Following the successful execution of the Children Learning About Secondhand Smoke (CLASS II) pilot trial,16 17 we now aim to conduct a definitive trial. Our overall aim is to make a substantial contribution towards preventing respiratory and other smoking-related illnesses in LMICs by reducing children’s exposure to SHS. Our specific objectives are to assess the:

  1. Effectiveness and cost effectiveness of a school-based smoke-free intervention (SFI) in:

    1. Reducing children’s exposure to SHS (primary outcome),

    2. Reduction in frequency and severity of respiratory symptoms.

    3. The number of contacts with healthcare and improvement in their quality of life.

    4. Smoking uptake.

    5. School absenteeism and improvement in their school performance.

In addition, we will explore:

  1. Implementation of the SFI (fidelity) and barriers and drivers to implementation.

  2. Mechanisms of action through which the SFI produces change and contextual factors that influence its implementation and effectiveness.

  3. Likely obstacles to and opportunities for implementing and scaling up the SFI, including how best to work with schools and policy-makers to overcome these obstacles and maximise the opportunities.

Methods and analysis

This is a two-arm cluster randomised controlled trial (cRCT) of SFI with embedded process and economic evaluations. Given that the intervention is delivered by school teachers in classrooms, a cRCT is the most appropriate trial design. The intervention is an educational class-based intervention and, therefore, either schoolteachers or children cannot be blinded to the allocation. The primary outcome is mean cotinine levels analysed in a UK-based lab; hence, it will be possible to conceal allocation from the outcome assessors.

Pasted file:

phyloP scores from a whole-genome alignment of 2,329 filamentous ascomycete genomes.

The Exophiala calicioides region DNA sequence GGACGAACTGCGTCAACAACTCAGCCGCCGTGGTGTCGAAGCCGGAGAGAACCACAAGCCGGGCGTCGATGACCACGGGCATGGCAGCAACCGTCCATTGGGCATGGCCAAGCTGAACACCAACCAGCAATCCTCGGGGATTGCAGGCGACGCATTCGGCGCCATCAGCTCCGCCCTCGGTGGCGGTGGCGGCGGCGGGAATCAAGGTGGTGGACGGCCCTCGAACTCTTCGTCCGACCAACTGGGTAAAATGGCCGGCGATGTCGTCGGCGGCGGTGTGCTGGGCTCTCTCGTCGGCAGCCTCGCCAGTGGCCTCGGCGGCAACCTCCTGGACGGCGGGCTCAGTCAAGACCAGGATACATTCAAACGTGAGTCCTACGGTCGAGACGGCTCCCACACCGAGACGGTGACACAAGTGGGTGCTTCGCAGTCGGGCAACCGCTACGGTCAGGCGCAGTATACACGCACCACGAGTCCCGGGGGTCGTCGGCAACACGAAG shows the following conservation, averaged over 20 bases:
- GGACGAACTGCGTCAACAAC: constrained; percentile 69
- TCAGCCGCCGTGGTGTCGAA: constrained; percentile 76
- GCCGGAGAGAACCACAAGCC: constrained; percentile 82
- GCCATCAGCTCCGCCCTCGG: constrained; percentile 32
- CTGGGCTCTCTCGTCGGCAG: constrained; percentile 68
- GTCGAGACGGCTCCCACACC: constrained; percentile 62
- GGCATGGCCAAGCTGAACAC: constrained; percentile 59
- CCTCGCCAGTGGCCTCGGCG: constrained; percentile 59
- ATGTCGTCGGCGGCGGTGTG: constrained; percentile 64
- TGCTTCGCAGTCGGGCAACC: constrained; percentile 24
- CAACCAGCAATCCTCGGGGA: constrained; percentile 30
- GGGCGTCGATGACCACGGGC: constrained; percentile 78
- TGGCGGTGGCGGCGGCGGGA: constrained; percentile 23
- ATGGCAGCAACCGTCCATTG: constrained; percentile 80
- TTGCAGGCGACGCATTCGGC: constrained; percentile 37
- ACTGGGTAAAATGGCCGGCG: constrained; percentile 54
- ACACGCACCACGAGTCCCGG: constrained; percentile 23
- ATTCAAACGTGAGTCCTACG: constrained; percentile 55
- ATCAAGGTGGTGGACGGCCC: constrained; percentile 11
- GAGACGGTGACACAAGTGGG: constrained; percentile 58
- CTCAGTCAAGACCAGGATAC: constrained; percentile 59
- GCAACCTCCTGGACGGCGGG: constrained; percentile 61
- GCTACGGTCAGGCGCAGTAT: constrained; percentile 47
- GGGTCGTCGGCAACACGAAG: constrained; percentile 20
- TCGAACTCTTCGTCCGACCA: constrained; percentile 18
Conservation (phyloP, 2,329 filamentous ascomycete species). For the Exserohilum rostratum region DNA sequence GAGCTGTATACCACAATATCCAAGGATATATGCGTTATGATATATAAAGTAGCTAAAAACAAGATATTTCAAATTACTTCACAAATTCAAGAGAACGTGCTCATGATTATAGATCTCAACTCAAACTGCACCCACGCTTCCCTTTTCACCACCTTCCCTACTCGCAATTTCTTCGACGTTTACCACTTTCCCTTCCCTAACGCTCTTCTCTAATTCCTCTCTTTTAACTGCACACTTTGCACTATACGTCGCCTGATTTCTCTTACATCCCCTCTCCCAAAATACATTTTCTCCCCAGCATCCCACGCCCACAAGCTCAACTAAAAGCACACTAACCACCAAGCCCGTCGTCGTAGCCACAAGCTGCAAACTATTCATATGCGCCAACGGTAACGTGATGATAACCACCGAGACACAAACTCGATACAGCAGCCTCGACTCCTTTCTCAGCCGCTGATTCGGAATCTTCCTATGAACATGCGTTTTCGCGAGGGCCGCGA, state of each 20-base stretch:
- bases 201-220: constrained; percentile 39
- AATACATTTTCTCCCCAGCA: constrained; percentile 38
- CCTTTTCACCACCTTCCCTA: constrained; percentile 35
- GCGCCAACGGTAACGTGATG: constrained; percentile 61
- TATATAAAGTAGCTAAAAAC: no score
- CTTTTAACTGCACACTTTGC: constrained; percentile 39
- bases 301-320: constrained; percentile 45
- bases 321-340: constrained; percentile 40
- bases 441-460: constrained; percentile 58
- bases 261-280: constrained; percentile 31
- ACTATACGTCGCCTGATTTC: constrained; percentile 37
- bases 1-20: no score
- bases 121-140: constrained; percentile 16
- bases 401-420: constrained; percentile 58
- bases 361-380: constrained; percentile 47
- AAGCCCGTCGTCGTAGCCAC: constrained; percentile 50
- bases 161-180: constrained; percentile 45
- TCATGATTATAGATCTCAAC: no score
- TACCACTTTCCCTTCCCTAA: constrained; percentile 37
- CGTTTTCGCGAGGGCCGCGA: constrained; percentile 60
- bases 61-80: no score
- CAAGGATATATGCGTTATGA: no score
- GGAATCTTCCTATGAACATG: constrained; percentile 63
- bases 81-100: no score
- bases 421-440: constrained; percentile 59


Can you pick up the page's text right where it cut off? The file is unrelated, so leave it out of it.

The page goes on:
Study sites

The CLASS III trial will be conducted in Dhaka, Bangladesh, and Karachi, Pakistan. These two cities were chosen due to our existing links with the local communities, schools and health facilities.

Study clusters (schools)

We will recruit 68 schools from the above two sites, 34 from each city. The key eligibility criteria are as follows.

Inclusion criteria (schools)

We will include both public and private schools if they:

  • Follow national curricula;

  • Have year-5 classes for children (approximately 9–12 years old). The average cluster size will be 40 with a minimum of 25 children per cluster.

  • Have and abide by smoke-free policies. School teachers involved in the training and in delivering the intervention need to be non-smokers where possible (self-reported).

Exclusion criteria (schools)

We will exclude schools if they:

  • Have only primary school classes due to the challenges of following up children in other secondary schools.

  • Do not use Bangla (in Dhaka) or Urdu (in Karachi) as their education medium

  • Have already received training on SFI in a previous project, unless the teachers who were trained have left the school.

Furthermore, it would be desirable to exclude those schools that have year-5 teachers who smoke themselves. However, given the difficulty in verifying smoking status, we will not make this a mandatory exclusion criterion.

Identifying and recruiting eligible clusters (schools)

We will collect the list of schools situated within purposively selected areas from the Education Ministry and obtain information on their class sizes in year 5, primary or secondary school status, public or private status, boys to girls ratio (B:G) and their medium (language) of teaching. We will prepare a list of eligible schools after initial screening and recruit a random sample of eligible schools. We acknowledge that some of the eligibility criteria can only be assessed after approaching schools and talking to the headmaster and year-5 teachers. We will send a letter addressed to the head teacher of each eligible school, including brief information about the trial and inviting the school to take part. We will meet head teachers face-to-face to provide verbal information and responses to their queries, where needed. We will provide interested schools with a detailed information sheet and consent forms.